For many Australians, the rent crisis is just starting. Advertised rents have been soaring, but mainly for new rentals – so called “asking rents”.

The broadest measure of rents actually paid – the rents on the 480,000 or so capital city properties the Bureau of Statistics uses to calculate the consumer price index – has climbed only modestly, increasing 3.5% in the year to October.

Rent cuts during the first year of COVID mean the Bureau’s measure of capital city rents is just 2.2% above where it was in February 2020, ahead of the COVID lockdowns.

But advertised rents are climbing steeply. According to property consultants SQM Research, they are an extraordinary 35% higher than in February 2020.

Asking rents versus consumer price index rents

Jan/Feb 2020 = 100. Calculated from SQM Research and ABS CPI

Part of the reason for the difference in the two measures is that rents have been climbing most strongly away from the cities, and the Bureau’s consumer price index only incorporates capital city prices.

But probably more important is that newly-advertised rents are only paid by a small proportion of renters.

Most renters are likely to be paying rents set some time ago when the property was last advertised, or regular increases in accordance with a schedule they have become used to. Landlords tend to save the big increases for new tenants.

Average rents so far slow to move

For capital city tenants in total, real rents (which are rents adjusted for the rate of inflation) remain lower than they were in 2020, and also lower than they were in 2010, because other prices have increased faster.

But the changes in advertised rents suggest substantial increases in overall rents are coming.

When this happens it will place severe pressure on the living standards of the most vulnerable. What can we do about this?

In the long run, the best solution is to provide more dwellings. A wide gamut of policies come into play, from public investment in housing to land use controls to improvements in transport. But they take a long while to work.

More immediately it might help to restrict foreign arrivals, at least for while, but this would hurt Australia’s education and tourism industries.

The simplest short-term response is to financially support renters.

Rent Assistance is in place, but too low

Commonwealth Rent Assistance is already available to Australians on pensions and benefits including JobSeeker, the Family Tax Benefit and Parenting Payment.

But it is only modest. It amounts to 75% of the rent paid between two thresholds, both of which are low compared to actual rents.

For people living alone, the upper threshold is A$169 per week, for a couple with two dependent children it is $250 per week.

The maximum available to a person living alone is $75.80 per week, or about $10 a day. The maximum available to a couple with two dependent children is $89.20 per week – about $13 per day.

The 2021 Census provides an indication of how far the rent thresholds have fallen below rents paid. It found the median rent for a one-bedroom home in Sydney was $451 per week. Only one quarter of such dwellings rented for $379 or less.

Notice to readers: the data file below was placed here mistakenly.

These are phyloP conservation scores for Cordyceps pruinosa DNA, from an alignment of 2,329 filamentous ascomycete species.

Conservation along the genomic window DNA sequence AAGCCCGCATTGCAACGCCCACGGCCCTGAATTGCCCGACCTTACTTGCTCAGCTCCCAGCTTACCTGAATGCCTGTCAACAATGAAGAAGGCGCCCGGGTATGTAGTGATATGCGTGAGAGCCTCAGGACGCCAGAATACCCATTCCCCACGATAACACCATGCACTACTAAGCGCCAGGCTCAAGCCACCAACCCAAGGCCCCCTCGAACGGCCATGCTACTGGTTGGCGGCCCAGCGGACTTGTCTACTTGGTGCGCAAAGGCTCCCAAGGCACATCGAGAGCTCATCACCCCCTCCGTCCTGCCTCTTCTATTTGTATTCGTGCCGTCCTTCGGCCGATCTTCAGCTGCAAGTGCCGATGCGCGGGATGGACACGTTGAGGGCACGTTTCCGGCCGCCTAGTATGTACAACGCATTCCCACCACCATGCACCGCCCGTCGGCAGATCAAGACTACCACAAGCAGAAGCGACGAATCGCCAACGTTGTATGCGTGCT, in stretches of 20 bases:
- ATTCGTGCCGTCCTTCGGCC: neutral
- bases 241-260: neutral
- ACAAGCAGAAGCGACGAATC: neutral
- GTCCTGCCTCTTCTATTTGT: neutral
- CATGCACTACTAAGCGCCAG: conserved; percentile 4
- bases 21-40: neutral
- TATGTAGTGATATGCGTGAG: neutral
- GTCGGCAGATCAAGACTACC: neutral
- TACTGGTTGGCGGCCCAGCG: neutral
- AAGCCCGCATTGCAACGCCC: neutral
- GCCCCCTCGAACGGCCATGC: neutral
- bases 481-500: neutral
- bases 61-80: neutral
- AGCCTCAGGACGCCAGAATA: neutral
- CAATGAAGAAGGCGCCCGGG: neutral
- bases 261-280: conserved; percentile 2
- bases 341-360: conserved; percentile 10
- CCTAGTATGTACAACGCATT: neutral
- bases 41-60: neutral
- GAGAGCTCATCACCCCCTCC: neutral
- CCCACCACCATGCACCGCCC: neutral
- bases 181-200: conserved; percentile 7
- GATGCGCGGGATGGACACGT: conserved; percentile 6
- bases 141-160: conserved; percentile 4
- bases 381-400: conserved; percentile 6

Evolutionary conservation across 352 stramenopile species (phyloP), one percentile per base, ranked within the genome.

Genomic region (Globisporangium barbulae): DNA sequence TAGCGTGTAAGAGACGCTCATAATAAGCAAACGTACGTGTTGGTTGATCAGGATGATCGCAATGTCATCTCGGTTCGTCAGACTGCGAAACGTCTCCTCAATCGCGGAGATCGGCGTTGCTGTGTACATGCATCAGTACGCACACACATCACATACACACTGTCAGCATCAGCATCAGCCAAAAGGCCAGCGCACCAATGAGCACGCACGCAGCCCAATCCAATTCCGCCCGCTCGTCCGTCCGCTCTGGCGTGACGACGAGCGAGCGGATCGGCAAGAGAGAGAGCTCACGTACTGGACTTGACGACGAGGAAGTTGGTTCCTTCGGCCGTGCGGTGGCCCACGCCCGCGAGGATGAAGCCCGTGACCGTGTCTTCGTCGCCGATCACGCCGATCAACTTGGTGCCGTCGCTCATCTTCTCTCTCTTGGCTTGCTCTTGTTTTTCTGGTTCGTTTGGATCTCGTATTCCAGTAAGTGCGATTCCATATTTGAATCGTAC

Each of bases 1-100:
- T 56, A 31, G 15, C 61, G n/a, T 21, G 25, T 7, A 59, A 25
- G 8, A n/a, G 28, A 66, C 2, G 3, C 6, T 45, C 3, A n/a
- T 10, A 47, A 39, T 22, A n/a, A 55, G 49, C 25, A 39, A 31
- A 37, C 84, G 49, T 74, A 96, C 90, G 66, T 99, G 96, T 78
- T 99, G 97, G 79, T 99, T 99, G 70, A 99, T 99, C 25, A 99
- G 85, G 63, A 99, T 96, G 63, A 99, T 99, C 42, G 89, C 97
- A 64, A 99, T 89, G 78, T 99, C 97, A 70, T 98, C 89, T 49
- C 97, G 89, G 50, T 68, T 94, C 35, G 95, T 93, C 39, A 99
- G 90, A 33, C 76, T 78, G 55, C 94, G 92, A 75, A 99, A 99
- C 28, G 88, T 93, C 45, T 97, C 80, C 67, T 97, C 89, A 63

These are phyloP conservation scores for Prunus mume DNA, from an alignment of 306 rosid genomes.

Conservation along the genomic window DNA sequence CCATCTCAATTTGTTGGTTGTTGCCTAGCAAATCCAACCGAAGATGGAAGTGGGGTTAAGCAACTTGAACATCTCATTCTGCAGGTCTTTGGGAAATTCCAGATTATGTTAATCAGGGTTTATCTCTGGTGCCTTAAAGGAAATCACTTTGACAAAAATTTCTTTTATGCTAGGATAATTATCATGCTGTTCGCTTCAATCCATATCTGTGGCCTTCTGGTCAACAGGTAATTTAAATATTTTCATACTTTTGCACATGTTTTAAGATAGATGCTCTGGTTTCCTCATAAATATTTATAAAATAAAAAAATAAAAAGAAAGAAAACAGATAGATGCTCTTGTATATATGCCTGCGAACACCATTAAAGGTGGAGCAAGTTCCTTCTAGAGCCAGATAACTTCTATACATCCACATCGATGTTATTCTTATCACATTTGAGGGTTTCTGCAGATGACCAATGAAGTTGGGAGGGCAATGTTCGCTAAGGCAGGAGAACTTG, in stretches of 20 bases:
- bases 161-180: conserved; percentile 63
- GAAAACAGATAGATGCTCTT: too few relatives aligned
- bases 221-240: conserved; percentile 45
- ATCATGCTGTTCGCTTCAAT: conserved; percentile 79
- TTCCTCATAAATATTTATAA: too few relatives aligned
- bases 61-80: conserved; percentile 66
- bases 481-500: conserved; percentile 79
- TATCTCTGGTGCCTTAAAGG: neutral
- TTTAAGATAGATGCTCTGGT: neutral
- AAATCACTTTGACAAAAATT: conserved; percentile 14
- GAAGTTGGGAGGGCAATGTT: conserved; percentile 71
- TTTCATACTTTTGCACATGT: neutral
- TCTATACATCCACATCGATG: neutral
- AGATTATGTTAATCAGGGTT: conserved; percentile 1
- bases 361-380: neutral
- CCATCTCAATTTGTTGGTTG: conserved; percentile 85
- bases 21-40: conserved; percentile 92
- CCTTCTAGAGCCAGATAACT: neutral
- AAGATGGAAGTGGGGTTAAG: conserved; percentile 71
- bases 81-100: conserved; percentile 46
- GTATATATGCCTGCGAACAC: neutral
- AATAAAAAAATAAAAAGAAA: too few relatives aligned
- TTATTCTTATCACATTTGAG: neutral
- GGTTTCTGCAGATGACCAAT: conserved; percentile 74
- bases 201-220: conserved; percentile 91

In other regions the rents were lower, but still well above assistance thresholds.

Research I conducted with Trish Hill for the Australian Council of Social Service found the $10 per day and $13 per day available to singles and families does go a little way towards closing the large gap between JobSeeker and the poverty line, but there’s ample scope to lift it to something nearer the rents actually paid.

The 2009 Henry Tax Review recommended linking the upper rent threshold to the 25th percentile of actual rents for one and two-bedroom dwellings in capital cities (the rent level that 75% of rentals exceeded).

Rent assistance could double

My calculations suggest the threshold proposed by the Henry Review would now be $354 per week – more than twice the current upper threshold for singles.

If the rest of the payment formula remained unchanged, this would boost the maximum payment 2.8 times to around $215 per week for singles – enough to make a big dent in rent payments. And it would automatically adjust in line with subsequent rent increases.

Would such an increase be simply redirected into landlords’ pockets?

The Henry Review argued that wouldn’t happen much, and to the extent it did, it would encourage more investment.

More assistance shouldn’t push up rents

For people who are at the maximum payment threshold, an increase in rent assistance would be just the same as any other increase in income – it would give them more to spend on a wide array of things rather than only housing.

One way to minimise upward pressure on rents and help those in the highest-rent locations more would be to vary the threshold by region. The Henry review didn’t recommend this, arguing that its recommended maximum rate of payment would be high enough in all locations.

But if any increase offered is not as generous as that proposed by Henry, varying the amount by region could distribute what is offered more fairly.

In time, we will need to offer rent assistance more widely

What I have proposed isn’t perfect. Rent Assistance is generally paid only to Australians on benefits, meaning many vulnerable renters could miss out.

Even though it is available to some families receiving Family Tax Benefit A, the tight rules governing that benefit mean only about 154,000 families on it get rent assistance.

The likely rent increases in the pipeline will create pressure to expand rent assistance to a wider range of families in financial stress.

The Conversation

Bruce Bradbury, Associate Professor, Social Policy Research Centre, UNSW Sydney

This article is republished from The Conversation under a Creative Commons license. Read the original article.